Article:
And it’s an entangled subject. It’s difficult to pinpoint, but I would hope that most of us Asian restaurateurs, and this is certainly what we’ve seen in New York, is that Asian restaurateurs are using both their platform and their business to do something about it in the long term.

I was very inspired in particular and worked on quite a few initiatives in the last couple of months, the most sort of well-known one being a campaign called Enough is Enough. Where within the span of a week or two a week, something like 20-30 Asian restaurants have banded together to raise money for a couple of charities and also to set up multiple meal donations to St. Jude’s and other shelters. And over the course of three weeks we raised something like $75,000 over the course of one event, which was kind of insane, but there are many other charities that we can support that are sort of related to the world of food that we certainly support.

I’m very proud to support because through the food lens, through addressing issues of food insecurity and addressing issues of the sustainability of businesses in areas like Chinatown, those NGOs, those organizations are doing a lot on a consistent basis. So they’re almost experts in the field now, and those are the organizations that we like to work with.

EMILY: Entrepreneurs continue to amaze me with their charitable efforts, the energy they can bring to community initiatives that matter to them, and the vigor with which they want to impact the place that they live and work. And we’ve seen consumers with strong initiatives to support their community and local businesses as well. Here’s Morlene expressing the importance of reviewing and a bit on the impact.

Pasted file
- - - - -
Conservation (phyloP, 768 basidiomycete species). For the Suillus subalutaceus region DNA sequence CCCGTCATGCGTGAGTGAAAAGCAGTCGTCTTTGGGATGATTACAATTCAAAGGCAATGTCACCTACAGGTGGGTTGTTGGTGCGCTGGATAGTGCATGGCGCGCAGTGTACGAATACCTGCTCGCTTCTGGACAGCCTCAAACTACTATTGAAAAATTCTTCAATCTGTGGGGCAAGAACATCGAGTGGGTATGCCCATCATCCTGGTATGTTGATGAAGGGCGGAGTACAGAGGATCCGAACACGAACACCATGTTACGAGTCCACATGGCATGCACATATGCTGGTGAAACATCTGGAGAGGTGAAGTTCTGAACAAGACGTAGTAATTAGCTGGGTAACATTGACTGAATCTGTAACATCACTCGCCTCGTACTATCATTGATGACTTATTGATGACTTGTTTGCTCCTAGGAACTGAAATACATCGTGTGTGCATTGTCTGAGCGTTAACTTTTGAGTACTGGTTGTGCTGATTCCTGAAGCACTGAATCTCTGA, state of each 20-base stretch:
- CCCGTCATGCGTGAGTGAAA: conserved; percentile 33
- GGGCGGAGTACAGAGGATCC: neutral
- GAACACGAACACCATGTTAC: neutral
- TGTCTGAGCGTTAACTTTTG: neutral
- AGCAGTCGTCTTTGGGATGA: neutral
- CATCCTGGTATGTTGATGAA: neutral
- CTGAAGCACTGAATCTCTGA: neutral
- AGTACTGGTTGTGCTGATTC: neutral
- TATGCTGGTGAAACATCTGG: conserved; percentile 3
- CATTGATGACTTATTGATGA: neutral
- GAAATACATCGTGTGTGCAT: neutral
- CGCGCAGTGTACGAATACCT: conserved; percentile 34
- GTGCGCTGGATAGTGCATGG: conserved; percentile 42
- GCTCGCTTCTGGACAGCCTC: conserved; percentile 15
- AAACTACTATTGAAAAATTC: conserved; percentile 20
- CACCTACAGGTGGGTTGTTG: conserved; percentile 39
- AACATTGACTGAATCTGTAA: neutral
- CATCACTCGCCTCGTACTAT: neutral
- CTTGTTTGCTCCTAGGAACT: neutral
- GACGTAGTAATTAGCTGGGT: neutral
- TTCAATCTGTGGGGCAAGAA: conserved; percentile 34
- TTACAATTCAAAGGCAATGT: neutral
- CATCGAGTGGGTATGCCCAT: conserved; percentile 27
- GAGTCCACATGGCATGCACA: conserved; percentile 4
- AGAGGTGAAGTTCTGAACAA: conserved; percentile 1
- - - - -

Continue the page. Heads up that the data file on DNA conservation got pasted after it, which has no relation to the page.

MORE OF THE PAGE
MORLENE: Writing a review sends so many signals. It’s different from writing in a private journal. It’s a public platform to write a review on a site like Yelp. And you have an audience of people who are curious about this business. Most likely they want to know, what did I like? What did I dislike? So when I’m writing a review, I keep the audience in mind.

And then part of why I write a review is also to signal to the owner and the business owner what I appreciated about the business. If I have any constructive feedback, I want to help the business, I will often offer that. I don’t think I offered anything critical for Nice Day. It was very simple and seamless, my experience there.

But when I do write a review, I try to keep those things in mind. I just want everyone to know about the new spots. And so I’m like everyone go to this place, support them, especially in New York. When the rents are high, the margins are slim. We want to do everything that we can to help small businesses survive.

EMILY: And operationally, reviews are important to business owners. But Lucas shared with me some important perspectives from his years of experience in restaurants—which on average, deal with a higher volume of reviews than many other industries.

LUCAS: Reviews are really important because they are one of the mechanisms, and one of the ways you get feedback on a consistent basis about how the team is doing, as you say, when you don’t have your eyes in the restaurant and you’re not physically inside of the restaurant.

I think many restaurants, including myself, we have a tendency sometimes to jump and change things really quickly based on negative feedback. Learning how to approach reviews in a helpful way and in a structured way has really allowed us to manage reviews as a mode of feedback.